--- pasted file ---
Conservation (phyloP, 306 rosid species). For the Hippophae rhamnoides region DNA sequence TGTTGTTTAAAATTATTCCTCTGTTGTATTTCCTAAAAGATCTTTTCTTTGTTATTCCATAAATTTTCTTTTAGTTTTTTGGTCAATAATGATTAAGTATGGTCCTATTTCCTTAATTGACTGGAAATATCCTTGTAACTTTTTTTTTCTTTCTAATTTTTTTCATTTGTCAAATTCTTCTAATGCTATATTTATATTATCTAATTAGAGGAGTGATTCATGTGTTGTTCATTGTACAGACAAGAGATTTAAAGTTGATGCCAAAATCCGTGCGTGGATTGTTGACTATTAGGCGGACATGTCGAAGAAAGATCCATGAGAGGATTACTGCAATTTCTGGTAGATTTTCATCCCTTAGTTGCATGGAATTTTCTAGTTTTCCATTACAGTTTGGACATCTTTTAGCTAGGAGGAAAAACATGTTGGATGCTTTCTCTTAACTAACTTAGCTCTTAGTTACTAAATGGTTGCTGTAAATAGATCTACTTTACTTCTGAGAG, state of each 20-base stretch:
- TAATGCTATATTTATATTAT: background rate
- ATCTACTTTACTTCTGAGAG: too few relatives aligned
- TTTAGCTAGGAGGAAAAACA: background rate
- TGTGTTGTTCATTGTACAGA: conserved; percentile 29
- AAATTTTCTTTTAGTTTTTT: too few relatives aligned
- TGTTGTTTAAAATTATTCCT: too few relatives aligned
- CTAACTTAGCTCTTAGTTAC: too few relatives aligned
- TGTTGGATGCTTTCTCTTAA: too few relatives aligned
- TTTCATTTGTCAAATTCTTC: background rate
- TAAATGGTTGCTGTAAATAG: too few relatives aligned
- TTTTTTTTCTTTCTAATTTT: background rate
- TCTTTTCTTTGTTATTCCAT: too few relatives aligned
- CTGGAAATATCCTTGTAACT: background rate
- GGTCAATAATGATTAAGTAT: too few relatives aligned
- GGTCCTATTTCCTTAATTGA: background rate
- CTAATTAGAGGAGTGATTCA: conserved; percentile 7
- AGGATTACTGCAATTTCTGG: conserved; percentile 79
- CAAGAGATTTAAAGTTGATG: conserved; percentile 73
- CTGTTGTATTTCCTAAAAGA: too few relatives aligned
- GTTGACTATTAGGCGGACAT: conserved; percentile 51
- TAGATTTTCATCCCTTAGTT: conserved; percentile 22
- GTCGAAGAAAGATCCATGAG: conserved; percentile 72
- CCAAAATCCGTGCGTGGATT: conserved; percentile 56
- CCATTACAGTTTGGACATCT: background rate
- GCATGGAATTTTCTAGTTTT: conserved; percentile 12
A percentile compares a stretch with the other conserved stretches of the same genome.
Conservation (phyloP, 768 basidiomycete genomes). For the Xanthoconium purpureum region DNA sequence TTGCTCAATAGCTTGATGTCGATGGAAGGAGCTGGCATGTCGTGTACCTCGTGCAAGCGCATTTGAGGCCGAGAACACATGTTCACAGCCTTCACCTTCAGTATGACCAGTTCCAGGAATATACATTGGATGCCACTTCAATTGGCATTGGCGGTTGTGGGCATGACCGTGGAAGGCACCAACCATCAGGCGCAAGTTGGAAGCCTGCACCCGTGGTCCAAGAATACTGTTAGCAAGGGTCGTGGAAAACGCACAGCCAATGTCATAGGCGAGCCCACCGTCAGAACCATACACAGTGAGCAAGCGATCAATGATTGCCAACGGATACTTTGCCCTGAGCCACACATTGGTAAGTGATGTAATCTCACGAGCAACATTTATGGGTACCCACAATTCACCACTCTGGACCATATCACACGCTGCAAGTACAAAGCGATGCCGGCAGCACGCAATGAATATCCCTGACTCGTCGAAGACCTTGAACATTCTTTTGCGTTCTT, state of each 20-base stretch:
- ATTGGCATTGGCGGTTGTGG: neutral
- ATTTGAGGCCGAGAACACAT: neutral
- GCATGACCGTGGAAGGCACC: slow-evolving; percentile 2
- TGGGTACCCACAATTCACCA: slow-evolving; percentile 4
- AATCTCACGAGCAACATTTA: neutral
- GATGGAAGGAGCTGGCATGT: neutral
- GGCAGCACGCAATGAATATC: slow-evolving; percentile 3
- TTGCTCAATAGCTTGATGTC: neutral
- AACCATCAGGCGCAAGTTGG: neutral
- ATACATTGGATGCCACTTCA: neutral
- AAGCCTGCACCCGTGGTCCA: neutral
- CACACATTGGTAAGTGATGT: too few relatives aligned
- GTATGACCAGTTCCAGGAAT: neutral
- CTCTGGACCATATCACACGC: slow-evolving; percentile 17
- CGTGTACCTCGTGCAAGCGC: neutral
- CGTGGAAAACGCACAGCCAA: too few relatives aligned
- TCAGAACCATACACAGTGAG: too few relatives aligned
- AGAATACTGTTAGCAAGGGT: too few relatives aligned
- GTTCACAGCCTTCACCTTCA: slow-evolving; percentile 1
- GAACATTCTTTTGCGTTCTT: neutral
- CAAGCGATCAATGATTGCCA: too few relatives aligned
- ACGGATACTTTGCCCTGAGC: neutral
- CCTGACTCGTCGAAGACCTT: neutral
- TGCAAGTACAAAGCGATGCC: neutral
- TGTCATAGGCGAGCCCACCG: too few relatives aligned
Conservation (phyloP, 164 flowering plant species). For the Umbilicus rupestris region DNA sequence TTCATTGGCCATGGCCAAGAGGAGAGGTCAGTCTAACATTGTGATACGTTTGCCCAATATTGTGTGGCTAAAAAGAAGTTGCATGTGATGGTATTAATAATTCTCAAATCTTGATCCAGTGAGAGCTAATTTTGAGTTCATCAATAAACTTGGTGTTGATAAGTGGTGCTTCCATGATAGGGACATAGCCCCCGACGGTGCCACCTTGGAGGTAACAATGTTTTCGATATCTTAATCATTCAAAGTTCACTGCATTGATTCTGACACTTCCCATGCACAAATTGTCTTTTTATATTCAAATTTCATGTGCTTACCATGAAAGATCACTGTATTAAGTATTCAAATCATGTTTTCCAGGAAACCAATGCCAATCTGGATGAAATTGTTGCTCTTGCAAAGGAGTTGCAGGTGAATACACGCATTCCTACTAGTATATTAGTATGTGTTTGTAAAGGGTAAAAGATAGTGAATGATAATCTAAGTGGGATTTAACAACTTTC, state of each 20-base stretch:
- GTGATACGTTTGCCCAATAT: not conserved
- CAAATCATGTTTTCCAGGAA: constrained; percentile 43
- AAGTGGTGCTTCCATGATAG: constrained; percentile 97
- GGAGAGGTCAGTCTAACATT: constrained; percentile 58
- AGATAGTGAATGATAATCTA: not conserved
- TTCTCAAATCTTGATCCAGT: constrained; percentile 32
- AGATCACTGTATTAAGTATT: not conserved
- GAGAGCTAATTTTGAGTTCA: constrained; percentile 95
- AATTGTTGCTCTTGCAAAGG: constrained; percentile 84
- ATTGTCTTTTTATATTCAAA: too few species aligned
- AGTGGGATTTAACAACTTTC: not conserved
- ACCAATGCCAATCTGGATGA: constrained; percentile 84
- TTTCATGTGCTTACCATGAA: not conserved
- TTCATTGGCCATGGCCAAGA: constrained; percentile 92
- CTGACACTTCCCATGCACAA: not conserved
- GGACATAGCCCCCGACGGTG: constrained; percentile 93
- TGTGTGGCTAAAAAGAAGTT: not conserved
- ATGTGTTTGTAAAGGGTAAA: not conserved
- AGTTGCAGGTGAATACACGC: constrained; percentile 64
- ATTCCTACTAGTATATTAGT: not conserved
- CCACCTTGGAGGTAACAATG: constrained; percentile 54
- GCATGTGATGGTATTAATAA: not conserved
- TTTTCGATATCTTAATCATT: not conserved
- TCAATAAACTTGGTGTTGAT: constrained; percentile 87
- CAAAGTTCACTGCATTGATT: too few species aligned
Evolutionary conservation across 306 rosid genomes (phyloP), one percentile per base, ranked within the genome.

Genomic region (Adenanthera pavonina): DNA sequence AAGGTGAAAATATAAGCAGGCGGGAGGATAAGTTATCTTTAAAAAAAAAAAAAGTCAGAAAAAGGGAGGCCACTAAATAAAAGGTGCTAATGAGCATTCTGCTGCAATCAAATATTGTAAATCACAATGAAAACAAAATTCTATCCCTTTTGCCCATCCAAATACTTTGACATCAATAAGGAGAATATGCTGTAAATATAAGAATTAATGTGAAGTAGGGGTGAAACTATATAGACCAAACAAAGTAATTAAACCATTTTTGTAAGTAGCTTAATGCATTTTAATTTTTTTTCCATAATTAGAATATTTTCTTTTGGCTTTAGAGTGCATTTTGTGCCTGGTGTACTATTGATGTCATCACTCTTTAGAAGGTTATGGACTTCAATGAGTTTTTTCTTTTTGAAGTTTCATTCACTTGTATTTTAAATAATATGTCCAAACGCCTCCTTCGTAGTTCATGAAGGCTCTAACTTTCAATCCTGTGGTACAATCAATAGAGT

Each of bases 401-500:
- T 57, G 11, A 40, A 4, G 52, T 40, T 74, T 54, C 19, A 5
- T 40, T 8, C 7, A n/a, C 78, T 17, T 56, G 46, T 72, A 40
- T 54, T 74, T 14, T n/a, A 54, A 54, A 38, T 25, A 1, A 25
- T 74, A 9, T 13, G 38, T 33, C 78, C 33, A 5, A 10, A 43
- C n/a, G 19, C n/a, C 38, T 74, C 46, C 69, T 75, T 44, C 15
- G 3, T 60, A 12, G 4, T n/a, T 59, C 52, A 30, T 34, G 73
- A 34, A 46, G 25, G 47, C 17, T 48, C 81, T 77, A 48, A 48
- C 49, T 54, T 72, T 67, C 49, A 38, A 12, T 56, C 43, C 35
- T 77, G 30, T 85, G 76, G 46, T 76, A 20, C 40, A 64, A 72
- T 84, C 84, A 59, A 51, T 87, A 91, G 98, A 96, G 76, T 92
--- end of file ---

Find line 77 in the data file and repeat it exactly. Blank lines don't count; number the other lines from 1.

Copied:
- TTTTCGATATCTTAATCATT: not conserved